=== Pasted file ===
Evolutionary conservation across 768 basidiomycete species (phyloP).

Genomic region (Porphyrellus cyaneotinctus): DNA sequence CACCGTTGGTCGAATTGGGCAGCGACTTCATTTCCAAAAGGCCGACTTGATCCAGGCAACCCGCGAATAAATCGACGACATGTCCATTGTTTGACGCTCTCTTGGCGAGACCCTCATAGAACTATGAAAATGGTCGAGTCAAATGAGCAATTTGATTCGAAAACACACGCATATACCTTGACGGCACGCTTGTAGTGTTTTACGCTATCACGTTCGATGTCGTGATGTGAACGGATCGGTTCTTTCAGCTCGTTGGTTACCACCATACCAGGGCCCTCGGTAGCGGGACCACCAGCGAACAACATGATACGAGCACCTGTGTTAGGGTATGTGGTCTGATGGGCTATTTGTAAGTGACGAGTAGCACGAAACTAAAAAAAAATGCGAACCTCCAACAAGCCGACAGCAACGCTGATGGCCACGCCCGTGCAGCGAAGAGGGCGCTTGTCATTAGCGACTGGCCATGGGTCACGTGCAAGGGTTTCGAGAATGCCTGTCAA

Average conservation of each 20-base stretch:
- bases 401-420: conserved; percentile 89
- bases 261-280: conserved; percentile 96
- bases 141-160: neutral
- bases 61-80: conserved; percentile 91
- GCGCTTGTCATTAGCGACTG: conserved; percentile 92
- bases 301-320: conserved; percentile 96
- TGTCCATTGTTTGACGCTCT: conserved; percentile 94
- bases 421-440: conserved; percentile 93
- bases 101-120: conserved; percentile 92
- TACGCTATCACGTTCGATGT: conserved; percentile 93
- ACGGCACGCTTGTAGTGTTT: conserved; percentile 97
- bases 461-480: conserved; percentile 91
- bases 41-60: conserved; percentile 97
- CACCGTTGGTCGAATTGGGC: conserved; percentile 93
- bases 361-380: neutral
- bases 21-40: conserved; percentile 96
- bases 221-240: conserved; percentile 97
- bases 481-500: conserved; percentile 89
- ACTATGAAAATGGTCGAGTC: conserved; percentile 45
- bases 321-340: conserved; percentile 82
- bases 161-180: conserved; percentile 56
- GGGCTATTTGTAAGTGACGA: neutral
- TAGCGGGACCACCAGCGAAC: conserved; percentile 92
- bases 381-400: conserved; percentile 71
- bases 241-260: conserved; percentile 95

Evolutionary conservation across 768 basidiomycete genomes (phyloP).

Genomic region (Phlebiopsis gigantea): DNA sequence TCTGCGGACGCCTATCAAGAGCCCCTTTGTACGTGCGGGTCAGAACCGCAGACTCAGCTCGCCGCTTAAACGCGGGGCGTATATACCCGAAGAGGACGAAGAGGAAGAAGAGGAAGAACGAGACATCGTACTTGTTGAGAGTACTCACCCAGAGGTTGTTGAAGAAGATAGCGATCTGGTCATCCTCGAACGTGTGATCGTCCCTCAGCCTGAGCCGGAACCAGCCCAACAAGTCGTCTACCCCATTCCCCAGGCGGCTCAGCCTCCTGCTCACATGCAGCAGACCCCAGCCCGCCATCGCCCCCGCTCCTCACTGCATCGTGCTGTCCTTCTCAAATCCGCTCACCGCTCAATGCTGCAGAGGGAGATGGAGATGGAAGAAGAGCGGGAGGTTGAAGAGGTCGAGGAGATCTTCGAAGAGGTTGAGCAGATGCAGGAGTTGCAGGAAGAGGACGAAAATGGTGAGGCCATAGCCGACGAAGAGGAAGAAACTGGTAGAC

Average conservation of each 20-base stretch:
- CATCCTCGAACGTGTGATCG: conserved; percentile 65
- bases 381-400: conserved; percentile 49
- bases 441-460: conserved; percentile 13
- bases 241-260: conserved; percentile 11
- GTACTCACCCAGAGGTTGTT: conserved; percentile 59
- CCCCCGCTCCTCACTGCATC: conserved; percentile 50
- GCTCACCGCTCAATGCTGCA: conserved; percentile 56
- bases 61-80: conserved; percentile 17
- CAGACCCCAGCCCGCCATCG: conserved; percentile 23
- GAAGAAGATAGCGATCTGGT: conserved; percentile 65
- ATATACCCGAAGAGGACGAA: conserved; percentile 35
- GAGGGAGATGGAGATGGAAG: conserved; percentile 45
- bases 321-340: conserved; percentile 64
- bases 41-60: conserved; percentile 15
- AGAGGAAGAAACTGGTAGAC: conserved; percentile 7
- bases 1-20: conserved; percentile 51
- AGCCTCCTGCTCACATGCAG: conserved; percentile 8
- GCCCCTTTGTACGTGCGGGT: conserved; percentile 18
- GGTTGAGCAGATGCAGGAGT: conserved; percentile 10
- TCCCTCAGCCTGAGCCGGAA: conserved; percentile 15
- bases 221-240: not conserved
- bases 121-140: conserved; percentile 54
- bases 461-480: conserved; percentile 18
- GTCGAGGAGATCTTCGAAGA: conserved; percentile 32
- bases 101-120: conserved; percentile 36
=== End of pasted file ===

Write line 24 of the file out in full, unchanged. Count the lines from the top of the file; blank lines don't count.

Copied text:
- bases 161-180: conserved; percentile 56